by Inner Aspie
The other day, I ran across this this article about dysfunctional families. It took me aback a little bit. I’ve held the words in my mind, processing it for days now. This is how my mind works. I mull things over, adding bits and pieces of information and understanding, until I build a better understanding of a new concept. This process can take days, or it can take years.
As a child, I was always acutely aware of my mother’s sensitive feelings. I wanted to make her happy and proud of me. When I had class parties, I’d always pick out the candies and treats she’d like best, before eating any myself. I’d burst in the door with excitement, presenting the treats I’d gathered for her. I’d do the same at gift shops at class field trips. I’d use most of the money I’d been given to buy her something before I would myself. Sometimes, I’d not buy myself anything at all. While the other kids were busy thinking about what they wanted to buy, or what would make them happy I was busy trying to make my mother happy. This is, as one might have surmised by now, an endless task, as well as not my responsibility. It’s unfortunately one I’ve carried with me as one of those painful lessons you learn as a child. I never learned to look after myself first. Of course, there are positives to this, in that I am a generous person and will share anything I have with anyone in need. I can and do get taken advantage of as well. I attracted people who were abusive to me, and I accepted their abuse as just the way it is in grade school, all along until adulthood.
My father is likely on the spectrum himself, and was emotionally unavailable, as well as physically unavailable due to working long hours. When he was around, he expected order and quiet. He never gave compliments and always let you know in a harshly critical manner when you were wrong. I stayed away from him as much as possible, because we didn’t get along. I got no support from him and my ability to out-argue him relentlessly got me labeled a troublemaker.
As you might imagine, my father was completely unable to handle my mother’s wildly swinging emotions and need for empathy. He is simply unable to do so and she is unable to regulate herself. I firmly believe she has Borderline Personality Disorder. The two together was a recipe for disaster. I became the person that things hinged on. If things were good, I was good. If things were bad, I was bad. I was/am the scapegoat in the family. My mother’s mental health declined year after year. By the time I was in my adolescence, she was pretty neurotic. With me about to leave the home, and my brother most of the way grown, she wasn’t as needed anymore. She saw things that weren’t there and accused me of doing things I never did. If I got a new friend, a boyfriend, or even an interest that took my time away from her, she’d come up with something that I had done or they’d done to keep me away from them — even going so far as to admitting me to mental hospitals, so she could get pity from family. She believed that I summoned evil spirits to terrorize her and so many other things that were equally crazy. Child Protective Services tried to remove me from the home at age 17. My mother said I was responsible for that, too and refused to speak to me for quite awhile after that.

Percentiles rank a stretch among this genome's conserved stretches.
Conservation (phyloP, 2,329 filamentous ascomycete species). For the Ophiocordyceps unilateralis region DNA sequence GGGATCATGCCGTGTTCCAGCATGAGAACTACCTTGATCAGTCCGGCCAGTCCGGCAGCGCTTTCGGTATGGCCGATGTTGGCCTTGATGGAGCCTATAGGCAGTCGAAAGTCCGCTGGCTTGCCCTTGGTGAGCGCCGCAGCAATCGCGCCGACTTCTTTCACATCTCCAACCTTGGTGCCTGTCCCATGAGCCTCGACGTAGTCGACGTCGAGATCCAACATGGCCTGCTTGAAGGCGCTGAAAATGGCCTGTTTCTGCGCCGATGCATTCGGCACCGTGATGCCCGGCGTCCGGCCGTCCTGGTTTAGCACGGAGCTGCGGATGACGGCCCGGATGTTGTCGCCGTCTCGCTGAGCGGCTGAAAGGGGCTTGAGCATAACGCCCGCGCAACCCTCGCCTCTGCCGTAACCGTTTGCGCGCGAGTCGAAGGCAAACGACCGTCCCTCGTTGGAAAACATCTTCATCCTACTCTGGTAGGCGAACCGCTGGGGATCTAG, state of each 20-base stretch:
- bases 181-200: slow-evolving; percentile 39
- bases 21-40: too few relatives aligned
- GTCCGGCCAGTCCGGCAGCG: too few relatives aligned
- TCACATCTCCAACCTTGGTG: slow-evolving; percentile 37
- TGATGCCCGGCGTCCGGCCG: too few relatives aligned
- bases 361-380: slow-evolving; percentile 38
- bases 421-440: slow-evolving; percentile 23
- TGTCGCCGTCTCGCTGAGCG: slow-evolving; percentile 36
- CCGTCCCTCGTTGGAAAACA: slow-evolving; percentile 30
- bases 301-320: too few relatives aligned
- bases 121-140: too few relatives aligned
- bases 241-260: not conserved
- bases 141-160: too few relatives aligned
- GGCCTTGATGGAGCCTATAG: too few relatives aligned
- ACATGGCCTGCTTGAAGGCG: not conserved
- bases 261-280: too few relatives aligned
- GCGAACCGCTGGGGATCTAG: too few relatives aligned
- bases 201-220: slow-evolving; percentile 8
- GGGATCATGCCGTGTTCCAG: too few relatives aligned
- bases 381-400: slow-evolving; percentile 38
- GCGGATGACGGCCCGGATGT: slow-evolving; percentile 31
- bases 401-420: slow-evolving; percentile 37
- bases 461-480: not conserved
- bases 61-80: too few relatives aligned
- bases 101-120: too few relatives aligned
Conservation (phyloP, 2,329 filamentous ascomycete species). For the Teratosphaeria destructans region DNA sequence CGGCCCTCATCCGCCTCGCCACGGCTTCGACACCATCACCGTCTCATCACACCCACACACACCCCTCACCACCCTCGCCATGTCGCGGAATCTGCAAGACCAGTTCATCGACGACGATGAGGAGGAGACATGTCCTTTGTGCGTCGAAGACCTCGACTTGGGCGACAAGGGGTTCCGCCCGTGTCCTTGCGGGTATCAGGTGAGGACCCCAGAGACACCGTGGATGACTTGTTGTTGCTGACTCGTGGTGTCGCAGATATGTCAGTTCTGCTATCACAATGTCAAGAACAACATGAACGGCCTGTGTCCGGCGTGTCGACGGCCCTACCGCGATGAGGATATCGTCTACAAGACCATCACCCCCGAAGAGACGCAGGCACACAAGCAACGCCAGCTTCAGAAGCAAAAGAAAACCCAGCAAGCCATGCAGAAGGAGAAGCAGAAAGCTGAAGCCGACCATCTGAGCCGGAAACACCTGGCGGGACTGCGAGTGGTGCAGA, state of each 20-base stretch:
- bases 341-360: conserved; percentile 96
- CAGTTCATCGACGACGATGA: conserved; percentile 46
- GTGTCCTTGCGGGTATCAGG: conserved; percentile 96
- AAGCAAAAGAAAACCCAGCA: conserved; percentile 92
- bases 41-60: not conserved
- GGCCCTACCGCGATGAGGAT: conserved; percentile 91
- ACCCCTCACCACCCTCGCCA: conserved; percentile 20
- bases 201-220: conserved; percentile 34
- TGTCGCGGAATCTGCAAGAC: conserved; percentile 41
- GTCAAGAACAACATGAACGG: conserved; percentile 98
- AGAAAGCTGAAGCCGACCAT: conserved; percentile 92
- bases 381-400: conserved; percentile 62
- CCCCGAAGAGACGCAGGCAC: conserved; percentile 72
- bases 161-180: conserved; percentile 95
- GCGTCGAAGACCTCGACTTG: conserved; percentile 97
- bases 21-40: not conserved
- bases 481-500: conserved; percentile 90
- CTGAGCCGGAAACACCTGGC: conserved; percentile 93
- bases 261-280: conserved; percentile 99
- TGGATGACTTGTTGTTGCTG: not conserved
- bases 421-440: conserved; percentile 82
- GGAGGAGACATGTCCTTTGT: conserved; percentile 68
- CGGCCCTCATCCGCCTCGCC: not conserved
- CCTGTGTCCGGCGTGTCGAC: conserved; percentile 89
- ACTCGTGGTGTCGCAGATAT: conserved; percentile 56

I was tragically scarred by these experiences. As an adult now, I am putting things into perspective, allowing healing and new growth. One of those processes is understanding what on earth made my mother behave the way she did/does. As a mother myself, I can’t fathom treating my kids that way. I have asked this question many times over, and the answer I believe is in this quote:
“When another person makes you suffer, it is because he suffers deeply within himself, and his suffering is spilling over.” Thich Nhat Hanh
I know my mother suffers. She suffers greatly. She can’t help it, but lets it pour over onto others, infecting them with her pain. The last two years, we have not been on speaking terms at all. Her pain of feeling abandoned by me was more than she could handle. A conversation couldn’t go by where, out of the blue, I’d be told how all of my struggles with my ASD kids are my own fault for moving away from her. She won’t visit me, because I made my own bed, so now I can lie in it, as far as she’s concerned. Or if I’d be asking for advice about my daughter, she’d drop in that as long as she doesn’t grow up to be as ungrateful and mean spirited as me, then I’ll have escaped the real pain of motherhood that she has endured. I finally could take it no more. I told her to get help to manage her pain or leave me alone. She chose leaving me alone. That was painful. It was awful for me, and I am still gathering up coping skills to help me deal with it. I don’t think anyone ever really gets over something like that. So, if anything, I have derived some comfort in knowing that it’s not me, or about me. She just can’t contain her massive amount of pain and agony. This may be an important part for me to move forward, and letting myself feel worthy of love, life, and joy.
About the Author: Inner Aspie a stay-at-home mom with Asperger’s Syndrome. She has three kids: CJ, 13 (Dyslexic), Bubby, 9 (mild autism), and Beans, 7 (severe Autism). She loves being a mom and blogging about her adventures in parenting in an atypical household. This piece first appeared on her blog, Inner Aspie, and is reprinted here by permission.